iPhone backups contain a huge amount of personal data, from various account and service logins, contact list and phone logs, personal notes, emails, fully readable SMS conversations, just about anything that is used or stored on the device gets placed in the backup file. That’s excellent for backup restoration purposes, but technically anyone with access to the computer can easily dig around in the backups locally if they wanted to. For this reason, it can be a good idea keep these locally stored iPhone backup files encrypted, which then require a password to access and restore from, and it also makes the backups safe from prying eyes.
Enabling backup encryption for the iPhone (and iPad and iPod touch for that matter) is a simple procedure that must only be enabled once. After it has been toggled on, backups will be placed through encryption, and all future backups that are made will be encrypted, making them unreadable and unusable without having the accompanying password that was set. This allows for a very secure layer of privacy and security for stored iOS data.
How to Encrypt iPhone Backups
This sets encrypts and password protects your iOS backup files, whether for an iPhone, iPad, or iPod touch, and the procedure works the same in Mac OS X or Windows:
- Connect your iPhone to the computer and launch iTunes
- Select the iPhone in the iTunes sidebar, and under the “Summary” tab scroll down to ‘Options’
- Click the checkbox next to “Encrypt iPhone backup” which will bring up a screen to set an encrypted backup password
Enter the password twice to confirm it and begin the encryption process, what this does is start a new backup that is fully encrypted with the password that was just set.
For Mac users withcomplex passwords, or if you want the option to recover lost encrypted backup passwords, you’ll need to check the box for “Remember this password in Keychain”. What that does is make the password remembered by Keychain which is then guarded by the system-wide administrator password. That option is not available to Windows users however.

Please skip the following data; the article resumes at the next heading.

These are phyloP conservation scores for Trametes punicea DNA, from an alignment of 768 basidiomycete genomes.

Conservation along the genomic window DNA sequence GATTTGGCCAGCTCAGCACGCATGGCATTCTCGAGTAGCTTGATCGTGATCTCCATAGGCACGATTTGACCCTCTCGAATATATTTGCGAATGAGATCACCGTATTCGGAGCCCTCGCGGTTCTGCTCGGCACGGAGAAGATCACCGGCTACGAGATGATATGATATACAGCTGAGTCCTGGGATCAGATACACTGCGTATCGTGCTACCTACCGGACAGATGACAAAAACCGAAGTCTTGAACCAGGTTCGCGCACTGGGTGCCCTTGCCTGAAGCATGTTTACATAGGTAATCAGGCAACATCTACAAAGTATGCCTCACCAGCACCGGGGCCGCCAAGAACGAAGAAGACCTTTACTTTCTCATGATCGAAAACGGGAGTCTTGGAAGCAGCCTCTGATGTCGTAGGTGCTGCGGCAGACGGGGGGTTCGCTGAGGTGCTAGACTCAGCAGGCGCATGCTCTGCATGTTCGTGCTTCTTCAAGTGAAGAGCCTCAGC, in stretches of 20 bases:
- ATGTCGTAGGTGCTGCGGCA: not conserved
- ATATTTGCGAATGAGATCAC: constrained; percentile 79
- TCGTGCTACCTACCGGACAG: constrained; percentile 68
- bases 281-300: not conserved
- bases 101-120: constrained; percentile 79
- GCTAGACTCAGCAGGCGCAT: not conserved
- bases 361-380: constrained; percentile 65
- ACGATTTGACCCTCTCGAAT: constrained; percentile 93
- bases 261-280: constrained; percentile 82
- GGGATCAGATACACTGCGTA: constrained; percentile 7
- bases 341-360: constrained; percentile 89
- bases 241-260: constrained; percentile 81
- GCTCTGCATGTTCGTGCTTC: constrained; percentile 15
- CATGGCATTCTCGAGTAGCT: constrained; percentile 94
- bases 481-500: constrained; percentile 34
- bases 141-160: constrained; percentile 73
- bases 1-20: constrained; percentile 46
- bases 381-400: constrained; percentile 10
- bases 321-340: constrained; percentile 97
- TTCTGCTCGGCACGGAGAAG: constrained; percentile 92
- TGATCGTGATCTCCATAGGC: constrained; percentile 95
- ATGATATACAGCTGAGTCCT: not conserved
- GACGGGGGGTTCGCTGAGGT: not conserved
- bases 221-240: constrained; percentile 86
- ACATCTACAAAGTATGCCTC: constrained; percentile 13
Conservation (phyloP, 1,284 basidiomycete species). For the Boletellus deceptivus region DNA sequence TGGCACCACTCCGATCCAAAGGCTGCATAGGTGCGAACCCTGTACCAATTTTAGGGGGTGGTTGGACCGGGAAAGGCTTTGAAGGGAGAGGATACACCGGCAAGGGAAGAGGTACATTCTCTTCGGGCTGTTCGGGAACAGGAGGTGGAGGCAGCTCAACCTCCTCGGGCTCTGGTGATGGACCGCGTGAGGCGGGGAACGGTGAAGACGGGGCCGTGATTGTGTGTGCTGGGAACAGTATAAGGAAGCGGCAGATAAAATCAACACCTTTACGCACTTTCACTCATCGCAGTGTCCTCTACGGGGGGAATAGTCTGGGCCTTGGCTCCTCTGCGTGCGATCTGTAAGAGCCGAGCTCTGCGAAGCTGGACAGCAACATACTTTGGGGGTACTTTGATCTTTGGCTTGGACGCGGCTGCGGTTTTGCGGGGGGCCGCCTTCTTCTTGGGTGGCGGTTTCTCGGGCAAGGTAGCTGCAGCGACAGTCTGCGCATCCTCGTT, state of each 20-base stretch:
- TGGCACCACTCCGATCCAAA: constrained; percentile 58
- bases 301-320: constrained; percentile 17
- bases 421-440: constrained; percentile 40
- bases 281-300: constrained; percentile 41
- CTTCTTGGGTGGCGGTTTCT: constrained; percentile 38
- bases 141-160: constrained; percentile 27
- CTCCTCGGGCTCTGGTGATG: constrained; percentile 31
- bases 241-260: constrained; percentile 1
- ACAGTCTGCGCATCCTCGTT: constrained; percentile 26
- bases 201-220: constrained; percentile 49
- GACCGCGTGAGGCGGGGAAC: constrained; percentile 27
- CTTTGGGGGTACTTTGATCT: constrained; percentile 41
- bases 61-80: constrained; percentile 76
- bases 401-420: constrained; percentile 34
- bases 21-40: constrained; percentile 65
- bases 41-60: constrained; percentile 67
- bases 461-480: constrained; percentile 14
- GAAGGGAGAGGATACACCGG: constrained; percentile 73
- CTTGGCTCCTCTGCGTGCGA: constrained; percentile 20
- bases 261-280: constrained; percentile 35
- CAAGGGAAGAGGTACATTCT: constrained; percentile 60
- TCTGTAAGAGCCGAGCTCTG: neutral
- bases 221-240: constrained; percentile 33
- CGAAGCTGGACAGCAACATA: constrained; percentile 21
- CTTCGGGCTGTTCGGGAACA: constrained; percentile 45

This is very important: Do not forget this password! Without it you will not be able to access backed up data, ever, because it is encrypted with extraordinarily strong protection. Likewise, you will need to enter the password anytime you restore your iPhone from the backups that have been kept locally, otherwise they will become inaccessible along with all data contained within them.
Do note this applies to locally stored backups that have been made from iOS devices through iTunes and stored onto a computer, and not iCloud. Backups created and stored with iCloud are encrypted automatically and stored on protected servers through Apple, making them only retrievable by using the Apple ID and login information associated with the Apple account.
For further securing your iPhone, don’t forget to set a lock screen access passcode. You can also take the passcode a step further by activating the “self-destruct” feature of iOS which will automatically erase all data on the device after multiple failed login attempts, though one must be cautious with that feature since someone could inadvertently erase the data on the device simply by entering the wrong passcode.